Then further to all this, based on this view of life,  we realise how crucial it is to make the most of each moment. If ever we needed an incentive to practice mindfulness, this is it. 

Be inspired. Learn to practice mindfulness and meditation formally, then take the view that comes from these practices into daily life. This actually works. Takes some practice. Takes some effort, but it works.

Bon chance 


Seems to make sense to mention the free App Ruth and I have helped put together – Allevi8 – contains all the key relaxation, mindfulness, contemplation, guided imagery and meditation practices that have been touched on above. The App features specifically designed practices with one section focussing upon stress management, another finding meaning amidst adversity.

Simply go to your App store and search Allevi8. It is totally free, but we welcome the notion of “paying it forward” – making a free will donation so we can keep things going and others can access the App for free.


  1. Thank you Ian for your great blog, always so succinctly put. I have shared the link on our surgery Facebook page in the hope that others here may benefit from your insight and teaching. I hope you and Ruth are well. Britta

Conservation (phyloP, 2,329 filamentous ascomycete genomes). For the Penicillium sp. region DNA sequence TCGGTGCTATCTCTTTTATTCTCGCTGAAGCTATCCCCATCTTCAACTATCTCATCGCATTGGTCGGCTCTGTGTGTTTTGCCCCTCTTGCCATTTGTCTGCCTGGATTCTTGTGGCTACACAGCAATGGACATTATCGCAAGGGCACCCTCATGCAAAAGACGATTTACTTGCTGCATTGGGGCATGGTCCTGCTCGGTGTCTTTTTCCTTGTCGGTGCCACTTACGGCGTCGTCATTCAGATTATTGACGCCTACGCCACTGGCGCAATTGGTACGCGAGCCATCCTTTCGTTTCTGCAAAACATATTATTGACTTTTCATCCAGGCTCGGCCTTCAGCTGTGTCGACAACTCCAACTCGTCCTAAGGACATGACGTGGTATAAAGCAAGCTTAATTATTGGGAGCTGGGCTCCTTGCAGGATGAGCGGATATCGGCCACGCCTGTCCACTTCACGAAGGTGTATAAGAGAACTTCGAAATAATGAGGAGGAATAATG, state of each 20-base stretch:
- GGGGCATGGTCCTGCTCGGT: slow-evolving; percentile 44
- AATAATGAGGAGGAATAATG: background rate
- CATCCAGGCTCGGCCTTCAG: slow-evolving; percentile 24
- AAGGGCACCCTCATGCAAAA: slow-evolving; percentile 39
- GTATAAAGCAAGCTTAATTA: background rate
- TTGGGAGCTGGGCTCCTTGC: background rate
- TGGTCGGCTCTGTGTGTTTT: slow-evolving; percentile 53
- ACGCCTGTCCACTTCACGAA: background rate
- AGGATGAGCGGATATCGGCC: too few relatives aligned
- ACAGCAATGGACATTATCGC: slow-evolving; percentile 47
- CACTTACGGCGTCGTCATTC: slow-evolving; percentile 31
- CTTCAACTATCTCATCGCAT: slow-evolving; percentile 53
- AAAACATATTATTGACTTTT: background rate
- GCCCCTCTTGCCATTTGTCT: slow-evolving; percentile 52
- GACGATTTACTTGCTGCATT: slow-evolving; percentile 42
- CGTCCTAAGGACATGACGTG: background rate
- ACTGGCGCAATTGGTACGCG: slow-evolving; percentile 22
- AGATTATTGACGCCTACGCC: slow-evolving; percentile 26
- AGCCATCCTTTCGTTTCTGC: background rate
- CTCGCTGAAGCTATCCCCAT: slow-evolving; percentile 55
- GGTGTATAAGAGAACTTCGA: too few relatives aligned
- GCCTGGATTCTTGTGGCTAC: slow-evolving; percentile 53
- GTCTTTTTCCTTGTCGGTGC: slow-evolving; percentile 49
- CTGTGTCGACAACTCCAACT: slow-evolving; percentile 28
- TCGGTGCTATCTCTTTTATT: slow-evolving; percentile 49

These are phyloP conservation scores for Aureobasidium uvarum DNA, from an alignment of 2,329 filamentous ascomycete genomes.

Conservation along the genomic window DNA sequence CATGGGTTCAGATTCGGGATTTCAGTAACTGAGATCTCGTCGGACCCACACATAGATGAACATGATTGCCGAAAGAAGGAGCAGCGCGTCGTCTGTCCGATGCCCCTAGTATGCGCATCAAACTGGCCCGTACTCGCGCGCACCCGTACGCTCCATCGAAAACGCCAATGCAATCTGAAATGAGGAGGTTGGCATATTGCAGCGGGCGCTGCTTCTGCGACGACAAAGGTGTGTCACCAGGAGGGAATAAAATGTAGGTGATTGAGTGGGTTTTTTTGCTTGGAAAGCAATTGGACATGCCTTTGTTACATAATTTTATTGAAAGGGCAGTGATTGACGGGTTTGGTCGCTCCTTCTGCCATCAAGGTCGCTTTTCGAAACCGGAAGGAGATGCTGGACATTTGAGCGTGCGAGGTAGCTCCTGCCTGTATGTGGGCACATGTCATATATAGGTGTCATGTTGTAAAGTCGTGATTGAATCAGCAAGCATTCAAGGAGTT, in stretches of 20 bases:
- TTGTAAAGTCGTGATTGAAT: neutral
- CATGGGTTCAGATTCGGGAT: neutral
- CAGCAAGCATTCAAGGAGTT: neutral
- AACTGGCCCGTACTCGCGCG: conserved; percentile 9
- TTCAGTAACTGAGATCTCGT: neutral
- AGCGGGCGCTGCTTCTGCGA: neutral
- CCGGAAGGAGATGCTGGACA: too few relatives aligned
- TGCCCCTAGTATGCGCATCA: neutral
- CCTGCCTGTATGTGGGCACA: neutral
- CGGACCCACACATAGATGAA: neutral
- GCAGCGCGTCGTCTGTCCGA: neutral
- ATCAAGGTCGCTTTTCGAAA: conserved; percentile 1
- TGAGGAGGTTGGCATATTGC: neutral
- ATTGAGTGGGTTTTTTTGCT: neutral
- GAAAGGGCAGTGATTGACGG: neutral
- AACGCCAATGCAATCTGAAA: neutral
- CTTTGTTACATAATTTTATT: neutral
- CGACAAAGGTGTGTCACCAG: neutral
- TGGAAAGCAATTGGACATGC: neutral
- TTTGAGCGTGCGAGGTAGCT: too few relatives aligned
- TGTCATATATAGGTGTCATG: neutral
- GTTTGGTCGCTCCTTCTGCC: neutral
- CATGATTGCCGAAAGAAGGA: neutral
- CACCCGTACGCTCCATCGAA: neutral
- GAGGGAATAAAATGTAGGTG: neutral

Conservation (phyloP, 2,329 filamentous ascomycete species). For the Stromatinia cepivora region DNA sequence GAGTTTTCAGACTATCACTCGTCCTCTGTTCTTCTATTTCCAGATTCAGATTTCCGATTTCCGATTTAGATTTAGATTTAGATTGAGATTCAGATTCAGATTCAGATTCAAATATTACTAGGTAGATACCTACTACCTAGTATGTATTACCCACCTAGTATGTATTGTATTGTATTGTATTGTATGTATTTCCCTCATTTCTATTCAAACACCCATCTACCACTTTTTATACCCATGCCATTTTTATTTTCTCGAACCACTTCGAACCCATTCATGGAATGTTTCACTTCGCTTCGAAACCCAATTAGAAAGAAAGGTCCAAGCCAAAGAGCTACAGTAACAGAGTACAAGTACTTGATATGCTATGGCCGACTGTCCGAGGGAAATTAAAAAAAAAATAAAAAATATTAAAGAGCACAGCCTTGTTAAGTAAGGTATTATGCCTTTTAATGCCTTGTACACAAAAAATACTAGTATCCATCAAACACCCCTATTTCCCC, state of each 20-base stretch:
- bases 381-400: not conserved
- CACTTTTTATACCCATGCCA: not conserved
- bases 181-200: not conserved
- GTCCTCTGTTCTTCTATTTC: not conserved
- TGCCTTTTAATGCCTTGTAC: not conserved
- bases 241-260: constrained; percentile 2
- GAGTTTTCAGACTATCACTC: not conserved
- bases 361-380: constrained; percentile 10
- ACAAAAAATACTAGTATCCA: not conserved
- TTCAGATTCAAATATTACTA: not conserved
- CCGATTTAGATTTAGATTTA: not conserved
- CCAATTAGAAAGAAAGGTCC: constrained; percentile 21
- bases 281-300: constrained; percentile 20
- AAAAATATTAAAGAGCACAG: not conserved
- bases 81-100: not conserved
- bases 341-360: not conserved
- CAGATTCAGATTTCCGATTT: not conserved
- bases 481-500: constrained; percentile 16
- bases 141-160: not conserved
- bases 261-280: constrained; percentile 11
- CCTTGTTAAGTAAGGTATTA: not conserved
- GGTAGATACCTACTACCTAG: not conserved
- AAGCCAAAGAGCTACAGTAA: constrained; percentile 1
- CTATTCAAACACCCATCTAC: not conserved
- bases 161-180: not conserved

2. Thank you Ian. This is very helpful. I find some communications difficult at the moment and strive to remain aware of being non-judgemental and open. Your suggestions to consider that "there are always more possibilities than we first think " is a timely reminder
    to me. Thank you. Pam

    1. Remarkable is it not Pam, we let go of the reactions and we are better able to communicate. some worry no reaction will turn them into emotional zombies; in actual fact, the opposite is the fact. Enjoy :)

    2. Yes, so true Ian. I feel freed up rather than enclosed and tightly bound to my reactions. All best wishes to you and Ruth.

  3. Hello Ian,
    I'm appreciating Allevi8's Monday night meditations. I loved Monday night's session and Saurabh's voice. My walking friend and I were discussing Monday's night's meditation on Gratitude and we feel we need a greater understanding of some aspects which Saurabh mentioned. I'm sure there is a deeper spiritual teaching behind the view that we be grateful for something we really would like to come into our lives before it arrives. Saurabh gave the red sports car example. We feel there must be a context for this otherwise we would be grateful for things which aren't possible to have in our lives such as a baby or the good health of a loved one.
    We would both love to understand it further. I'm sure there is a greater reason and I'm missing it by possibly being over logical.
    Thank you for these great meditation opportunities and explorations of ideas.

    1. Actually Megan, the main idea behind contemplation is that it provides the opportunity to think deeply about something, clarify your thoughts and maybe gain some new insight into the subject. So around contemplation, it is often not so useful for someone else to offer their answers - although this may point to places of enquiry. Best is to stay with the question, stay with the contemplation, and find out where it leads ... Enjoy :)

  4. Love reading your articles. Many thanks